Q: Hello, my name is Nick Howard. I am a senior lawyer in the Norton Rose Fulbright Employment and Labor Group. This is the first instalment in our series of videos regarding SMART working in Europe. I am pleased to say that we are joined today by Catrina Smith, a partner in our London office to look at smart working in the UK.
Q: Catrina, what kinds of SMART alternatives to full time employment exist in the UK?
C: Historically the UK has been quite keen at looking at different ways of working. So we have had for a number of years different ways of working such as flexible working, part time working, working from home and more recently zero hours contracts. It is actually something we have embraced quite wholeheartedly here. It is the kind of arrangement brought in to deal with an economic crisis, or a response to new technology and also the desire for people to work in a different way than maybe their parents or grandparents did and if the rights and responsibilities of both parties are balanced and working well then it can be a “win-win” situation for both sides.
Q: Why don’t we take each of those in turn. Firstly, how would you describe part-time working and the rights of part time workers?
C: Part time working is very popular here, about 25 per cent of all people who work in the UK work on a part time basis.
Historically there had been an issue that part time workers were seen to have a raw deal when it came to their full time contemporaries. However, since 2000 part timers workers have been able to claim equal treatment effectively with their full time counterparts. So now employers can’t treat employees less favorably on the basis of their part-time status unless that treatment is objectively justified. This means there has to be a good business reason for it and it has to be a proportionate way of achieving that good business reason. This means that there is parity in terms of the hours of work or the rate of pay they are paid when they are actually working. Less favorable treatment can either be in relation to the terms and conditions or in relation to being subjected to a detriment or some other unfavorable treatment because of their part time status. An example would be if an employer decided on a redundancy round to make all the part timers redundant rather than full timers.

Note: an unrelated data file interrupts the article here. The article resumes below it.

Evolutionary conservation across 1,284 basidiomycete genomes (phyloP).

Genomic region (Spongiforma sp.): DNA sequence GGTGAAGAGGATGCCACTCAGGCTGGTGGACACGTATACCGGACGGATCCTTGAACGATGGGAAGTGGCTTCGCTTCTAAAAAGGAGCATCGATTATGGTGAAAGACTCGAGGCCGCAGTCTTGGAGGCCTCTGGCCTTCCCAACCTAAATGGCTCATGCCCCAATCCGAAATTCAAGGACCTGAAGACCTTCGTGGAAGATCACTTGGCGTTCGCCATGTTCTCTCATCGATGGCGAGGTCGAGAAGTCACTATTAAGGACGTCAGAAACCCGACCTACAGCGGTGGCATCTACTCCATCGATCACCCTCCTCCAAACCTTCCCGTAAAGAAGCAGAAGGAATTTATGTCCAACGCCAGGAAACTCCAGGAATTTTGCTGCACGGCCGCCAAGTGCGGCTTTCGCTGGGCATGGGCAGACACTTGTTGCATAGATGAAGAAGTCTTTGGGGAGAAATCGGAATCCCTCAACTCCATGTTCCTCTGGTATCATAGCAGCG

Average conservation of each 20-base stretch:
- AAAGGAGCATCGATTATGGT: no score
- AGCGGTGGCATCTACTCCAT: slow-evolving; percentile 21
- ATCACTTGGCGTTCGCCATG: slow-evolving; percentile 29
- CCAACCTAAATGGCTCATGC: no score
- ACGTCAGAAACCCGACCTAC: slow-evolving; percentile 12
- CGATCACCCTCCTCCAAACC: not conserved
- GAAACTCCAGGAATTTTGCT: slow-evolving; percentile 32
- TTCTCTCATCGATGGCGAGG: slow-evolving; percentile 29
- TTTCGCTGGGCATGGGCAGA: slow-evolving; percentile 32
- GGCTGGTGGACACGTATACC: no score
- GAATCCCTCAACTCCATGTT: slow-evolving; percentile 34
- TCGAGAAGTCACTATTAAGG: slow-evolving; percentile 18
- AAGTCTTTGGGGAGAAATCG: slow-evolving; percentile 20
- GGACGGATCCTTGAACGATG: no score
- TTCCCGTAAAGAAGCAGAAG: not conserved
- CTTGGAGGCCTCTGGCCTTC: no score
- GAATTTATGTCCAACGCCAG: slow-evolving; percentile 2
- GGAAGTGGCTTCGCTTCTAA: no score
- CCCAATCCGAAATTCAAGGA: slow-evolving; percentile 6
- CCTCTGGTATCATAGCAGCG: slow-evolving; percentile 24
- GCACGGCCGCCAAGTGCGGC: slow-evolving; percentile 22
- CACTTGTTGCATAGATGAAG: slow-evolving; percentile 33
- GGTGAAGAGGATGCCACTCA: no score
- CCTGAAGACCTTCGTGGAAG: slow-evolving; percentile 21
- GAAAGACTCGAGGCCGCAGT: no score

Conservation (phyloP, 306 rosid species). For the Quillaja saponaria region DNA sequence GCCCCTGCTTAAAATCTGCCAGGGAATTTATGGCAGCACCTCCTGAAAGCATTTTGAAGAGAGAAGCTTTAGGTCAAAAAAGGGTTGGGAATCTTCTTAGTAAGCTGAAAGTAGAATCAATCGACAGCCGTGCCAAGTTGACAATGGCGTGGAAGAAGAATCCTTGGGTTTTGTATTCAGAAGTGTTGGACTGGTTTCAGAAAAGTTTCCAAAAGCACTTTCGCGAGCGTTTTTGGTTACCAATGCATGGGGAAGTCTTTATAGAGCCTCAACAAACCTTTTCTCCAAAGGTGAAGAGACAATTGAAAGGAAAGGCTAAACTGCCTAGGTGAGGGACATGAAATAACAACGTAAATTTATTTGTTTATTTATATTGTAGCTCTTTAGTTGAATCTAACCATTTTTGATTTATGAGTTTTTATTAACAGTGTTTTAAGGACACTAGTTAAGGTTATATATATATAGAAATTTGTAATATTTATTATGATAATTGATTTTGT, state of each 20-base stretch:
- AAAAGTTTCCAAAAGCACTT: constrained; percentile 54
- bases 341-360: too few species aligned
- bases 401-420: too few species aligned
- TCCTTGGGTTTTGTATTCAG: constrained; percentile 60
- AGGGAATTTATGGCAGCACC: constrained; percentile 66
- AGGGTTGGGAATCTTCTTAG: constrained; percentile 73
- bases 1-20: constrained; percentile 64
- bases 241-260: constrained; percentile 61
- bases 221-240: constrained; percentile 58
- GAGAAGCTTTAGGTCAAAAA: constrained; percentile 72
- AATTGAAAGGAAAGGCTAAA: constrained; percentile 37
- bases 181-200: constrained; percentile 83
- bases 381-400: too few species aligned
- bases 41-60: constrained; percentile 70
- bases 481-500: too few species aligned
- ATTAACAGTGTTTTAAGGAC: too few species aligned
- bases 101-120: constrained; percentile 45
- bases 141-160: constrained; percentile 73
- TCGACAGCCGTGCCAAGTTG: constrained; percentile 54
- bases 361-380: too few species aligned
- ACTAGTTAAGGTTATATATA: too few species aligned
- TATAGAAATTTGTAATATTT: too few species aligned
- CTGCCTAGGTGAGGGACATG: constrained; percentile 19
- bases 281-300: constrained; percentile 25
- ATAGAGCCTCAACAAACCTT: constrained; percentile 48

Q: Moving on to flexible working now, how would you describe this and what rights do flexible workers have?
C: Flexible working is increasingly popular often in respect to response to ways in which employees want to work, for example to take care of family responsibilities or in order to avoid long commutes. So employees have got the right to request for flexible working once they have worked somewhere for at least 26 weeks' and they can do that for any reason. They can request flexibility both in terms of hours, the place of work or the time of work.
They just have to make a written request to the employer. The employer has three months within which to respond. The employer can turn down the request but they have to have a good reason for doing so and they need to act reasonably. There are eight specified reasons for which they can turn down a request. Among these reasons are, for example, insufficiency of work during the periods the employee proposes to work, inability to reorganize work among existing staff. It’s a relatively easy process to request flexible working in the UK.